The role of a Chief Risk Officer (CRO) and her team in the context of a three-lines-of-defence model in financial services can be best described, in my view, as ‘to protect and enable’ (click here for an earlier post on the subject). Consistent with that, financial services supervisors in the UK and EU refer to the oversight role that the CRO's team provides.
There are many issues and considerations in embedding effective risk management in financial services businesses. At one level, oversight requires the CRO’s team to develop the appropriate engagement with the business to provide support, to challenge and to ensure that risk management features ultimately in decision making. This may result in recommendations for senior management.
On its own, this is unlikely to be adequate to evidence appropriate and effective oversight for two reasons. Firstly, the rationale for covering certain business areas or aspects would not be evident. Secondly, there may be overlaps with the areas reviewed by Internal Audit.
The answer is not to restrict the engagement between businesses and the CRO’s team. Instead, the CRO should put in place a programme of risk review which is coordinated with Internal Audit to avoid overlaps or underlaps.
A structured programme of risk reviews requires consideration of the risks to which the business is exposed and their materiality, as well as business cover. For example, it would not be sensible to cover just one business area, even if that is the main source of risk.
The key aspect of the development of a programme of risk reviews is identifying a number of potential reviews that map into a grid of risks, materiality and business areas. The list of reviews is then whittled down in discussions with the CRO and the leadership team to a programme that is consistent with the scale of the business and the maturity of the CRO’s team.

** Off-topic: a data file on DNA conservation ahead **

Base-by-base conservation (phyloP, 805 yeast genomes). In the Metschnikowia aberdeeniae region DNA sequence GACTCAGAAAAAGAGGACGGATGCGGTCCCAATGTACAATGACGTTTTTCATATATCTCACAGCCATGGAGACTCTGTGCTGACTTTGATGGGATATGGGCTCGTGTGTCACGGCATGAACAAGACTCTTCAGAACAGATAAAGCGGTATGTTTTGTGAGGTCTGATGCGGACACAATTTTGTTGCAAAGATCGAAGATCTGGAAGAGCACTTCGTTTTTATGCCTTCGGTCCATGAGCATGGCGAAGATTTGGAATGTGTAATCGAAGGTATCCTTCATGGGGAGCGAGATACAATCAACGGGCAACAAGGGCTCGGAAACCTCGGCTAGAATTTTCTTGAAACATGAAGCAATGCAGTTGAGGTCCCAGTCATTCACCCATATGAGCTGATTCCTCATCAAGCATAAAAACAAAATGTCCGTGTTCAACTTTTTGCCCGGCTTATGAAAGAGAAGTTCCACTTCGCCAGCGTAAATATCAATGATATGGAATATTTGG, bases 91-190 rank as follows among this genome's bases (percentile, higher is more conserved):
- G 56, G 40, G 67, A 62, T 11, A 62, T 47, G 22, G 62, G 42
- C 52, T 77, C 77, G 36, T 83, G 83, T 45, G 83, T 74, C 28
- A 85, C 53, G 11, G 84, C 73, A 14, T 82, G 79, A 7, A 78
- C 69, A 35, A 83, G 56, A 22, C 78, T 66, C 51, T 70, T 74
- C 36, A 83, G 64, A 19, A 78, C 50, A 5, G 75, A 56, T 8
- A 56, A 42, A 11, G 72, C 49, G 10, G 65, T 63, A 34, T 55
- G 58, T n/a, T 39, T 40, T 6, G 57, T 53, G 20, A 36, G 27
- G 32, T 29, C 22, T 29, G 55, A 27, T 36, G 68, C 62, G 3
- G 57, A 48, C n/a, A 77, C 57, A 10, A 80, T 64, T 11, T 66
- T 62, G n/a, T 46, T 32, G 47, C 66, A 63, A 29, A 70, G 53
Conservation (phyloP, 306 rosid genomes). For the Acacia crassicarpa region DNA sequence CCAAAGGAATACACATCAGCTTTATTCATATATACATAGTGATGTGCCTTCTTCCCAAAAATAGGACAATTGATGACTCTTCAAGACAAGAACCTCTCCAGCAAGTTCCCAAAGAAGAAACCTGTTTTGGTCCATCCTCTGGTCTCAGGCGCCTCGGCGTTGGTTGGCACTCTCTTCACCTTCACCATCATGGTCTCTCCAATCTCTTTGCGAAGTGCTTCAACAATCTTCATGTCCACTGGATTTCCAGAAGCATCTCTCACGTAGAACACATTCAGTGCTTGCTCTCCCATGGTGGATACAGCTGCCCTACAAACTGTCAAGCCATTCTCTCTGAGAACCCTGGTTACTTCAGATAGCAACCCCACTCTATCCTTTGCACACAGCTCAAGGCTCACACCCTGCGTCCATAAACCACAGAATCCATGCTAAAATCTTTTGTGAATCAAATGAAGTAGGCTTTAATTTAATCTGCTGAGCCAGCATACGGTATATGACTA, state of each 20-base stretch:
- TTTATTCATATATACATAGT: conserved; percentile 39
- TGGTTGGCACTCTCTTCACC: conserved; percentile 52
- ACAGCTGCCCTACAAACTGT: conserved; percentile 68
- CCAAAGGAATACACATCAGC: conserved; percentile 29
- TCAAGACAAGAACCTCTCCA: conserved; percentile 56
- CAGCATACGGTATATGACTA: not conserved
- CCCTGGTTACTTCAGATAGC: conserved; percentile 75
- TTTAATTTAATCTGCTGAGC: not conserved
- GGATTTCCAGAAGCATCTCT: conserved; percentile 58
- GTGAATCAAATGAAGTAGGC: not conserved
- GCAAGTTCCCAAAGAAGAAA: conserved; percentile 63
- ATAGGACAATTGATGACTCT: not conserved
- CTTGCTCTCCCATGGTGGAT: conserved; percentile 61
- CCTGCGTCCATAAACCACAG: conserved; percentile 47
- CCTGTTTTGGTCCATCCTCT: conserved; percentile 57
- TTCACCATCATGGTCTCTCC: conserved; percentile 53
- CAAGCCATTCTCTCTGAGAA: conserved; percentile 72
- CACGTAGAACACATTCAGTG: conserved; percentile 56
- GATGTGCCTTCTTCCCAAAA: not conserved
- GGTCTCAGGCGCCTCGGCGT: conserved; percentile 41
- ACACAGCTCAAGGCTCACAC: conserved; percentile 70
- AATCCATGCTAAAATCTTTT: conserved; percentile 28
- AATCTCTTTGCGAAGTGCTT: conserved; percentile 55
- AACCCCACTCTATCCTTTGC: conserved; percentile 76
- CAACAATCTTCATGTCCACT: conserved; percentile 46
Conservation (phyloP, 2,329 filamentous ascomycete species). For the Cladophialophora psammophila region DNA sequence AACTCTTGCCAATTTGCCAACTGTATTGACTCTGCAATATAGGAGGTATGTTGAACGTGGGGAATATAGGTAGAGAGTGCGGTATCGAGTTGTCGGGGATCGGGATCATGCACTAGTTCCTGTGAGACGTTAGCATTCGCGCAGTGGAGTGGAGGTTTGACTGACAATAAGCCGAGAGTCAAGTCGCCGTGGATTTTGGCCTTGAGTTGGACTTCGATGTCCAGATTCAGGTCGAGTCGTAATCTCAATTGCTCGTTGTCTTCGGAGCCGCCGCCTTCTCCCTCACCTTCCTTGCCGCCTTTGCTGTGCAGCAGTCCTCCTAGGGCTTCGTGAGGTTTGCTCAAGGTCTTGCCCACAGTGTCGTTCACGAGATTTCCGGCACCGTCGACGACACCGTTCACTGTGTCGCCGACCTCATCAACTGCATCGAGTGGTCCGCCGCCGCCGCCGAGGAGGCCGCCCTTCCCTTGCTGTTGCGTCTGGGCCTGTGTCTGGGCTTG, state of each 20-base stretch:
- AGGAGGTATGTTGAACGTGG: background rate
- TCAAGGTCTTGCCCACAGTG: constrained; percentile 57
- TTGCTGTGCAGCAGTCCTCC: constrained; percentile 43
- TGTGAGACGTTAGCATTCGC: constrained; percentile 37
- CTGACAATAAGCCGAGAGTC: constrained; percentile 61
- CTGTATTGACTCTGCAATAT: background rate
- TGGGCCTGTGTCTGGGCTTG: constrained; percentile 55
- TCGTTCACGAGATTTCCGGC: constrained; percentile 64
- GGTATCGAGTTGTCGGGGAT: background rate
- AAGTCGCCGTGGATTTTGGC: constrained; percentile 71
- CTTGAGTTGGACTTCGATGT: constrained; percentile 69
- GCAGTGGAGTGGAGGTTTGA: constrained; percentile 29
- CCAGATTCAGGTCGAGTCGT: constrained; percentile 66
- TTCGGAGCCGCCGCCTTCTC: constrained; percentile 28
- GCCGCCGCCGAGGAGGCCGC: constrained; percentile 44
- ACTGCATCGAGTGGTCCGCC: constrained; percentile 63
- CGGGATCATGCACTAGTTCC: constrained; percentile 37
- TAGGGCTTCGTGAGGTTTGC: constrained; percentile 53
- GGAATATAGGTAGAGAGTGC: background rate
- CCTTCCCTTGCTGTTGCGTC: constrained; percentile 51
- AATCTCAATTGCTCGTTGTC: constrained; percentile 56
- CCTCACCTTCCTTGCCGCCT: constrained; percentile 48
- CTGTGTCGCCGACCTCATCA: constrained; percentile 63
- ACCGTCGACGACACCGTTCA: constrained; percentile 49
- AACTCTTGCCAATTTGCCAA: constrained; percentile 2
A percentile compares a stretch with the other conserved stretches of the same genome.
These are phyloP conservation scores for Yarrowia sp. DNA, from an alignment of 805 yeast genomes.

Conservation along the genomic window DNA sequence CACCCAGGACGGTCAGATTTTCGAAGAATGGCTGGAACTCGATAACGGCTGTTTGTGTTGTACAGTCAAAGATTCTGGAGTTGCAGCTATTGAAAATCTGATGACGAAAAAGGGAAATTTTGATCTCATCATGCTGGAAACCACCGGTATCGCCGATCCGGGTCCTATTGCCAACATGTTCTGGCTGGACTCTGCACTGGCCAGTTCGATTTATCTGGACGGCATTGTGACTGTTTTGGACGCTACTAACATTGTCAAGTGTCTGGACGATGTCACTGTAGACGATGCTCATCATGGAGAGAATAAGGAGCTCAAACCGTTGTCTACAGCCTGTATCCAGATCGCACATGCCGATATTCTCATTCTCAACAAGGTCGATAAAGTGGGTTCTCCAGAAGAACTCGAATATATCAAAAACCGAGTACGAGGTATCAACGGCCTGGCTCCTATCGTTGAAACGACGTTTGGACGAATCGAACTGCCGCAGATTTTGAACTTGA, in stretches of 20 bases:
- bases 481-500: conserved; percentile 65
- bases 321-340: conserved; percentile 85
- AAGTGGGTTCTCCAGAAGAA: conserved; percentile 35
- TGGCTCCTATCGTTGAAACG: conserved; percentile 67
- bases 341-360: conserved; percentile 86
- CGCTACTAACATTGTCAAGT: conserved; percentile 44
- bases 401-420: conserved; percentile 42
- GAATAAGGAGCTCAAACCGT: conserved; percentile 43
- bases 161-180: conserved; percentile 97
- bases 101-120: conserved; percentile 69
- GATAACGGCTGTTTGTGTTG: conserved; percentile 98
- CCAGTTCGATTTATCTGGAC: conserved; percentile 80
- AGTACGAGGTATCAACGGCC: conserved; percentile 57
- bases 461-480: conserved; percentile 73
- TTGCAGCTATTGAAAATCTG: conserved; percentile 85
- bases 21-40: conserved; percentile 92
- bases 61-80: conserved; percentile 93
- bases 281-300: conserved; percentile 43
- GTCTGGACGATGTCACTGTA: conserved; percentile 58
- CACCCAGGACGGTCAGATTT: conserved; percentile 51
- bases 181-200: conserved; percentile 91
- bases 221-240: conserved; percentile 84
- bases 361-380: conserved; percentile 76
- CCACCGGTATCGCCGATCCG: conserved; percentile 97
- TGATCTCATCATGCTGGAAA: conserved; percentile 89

The Board (or a Risk Committee) should review the proposed programme of risk reviews. Some businesses require a combined submission from Internal Audit and the CRO to identify a complete assurance landscape. The CRO’s team should then plan the reviews, including setting out terms of reference agreed upon with the business and delivering them throughout the year. The CRO should also provide regular reports to the Board about the findings of the various reviews and management delivery of recommendations.
Overall, a programme of risk reviews complements Internal Audit’s activities because of the involvement of the CRO’s team on a real time basis in key business processes such as business planning and product development. Experience suggests that overlaps with Internal Audit can be avoided and that performing these reviews enables the CRO team to get even closer to the business and embed risk management ― ‘to protect and enable’.
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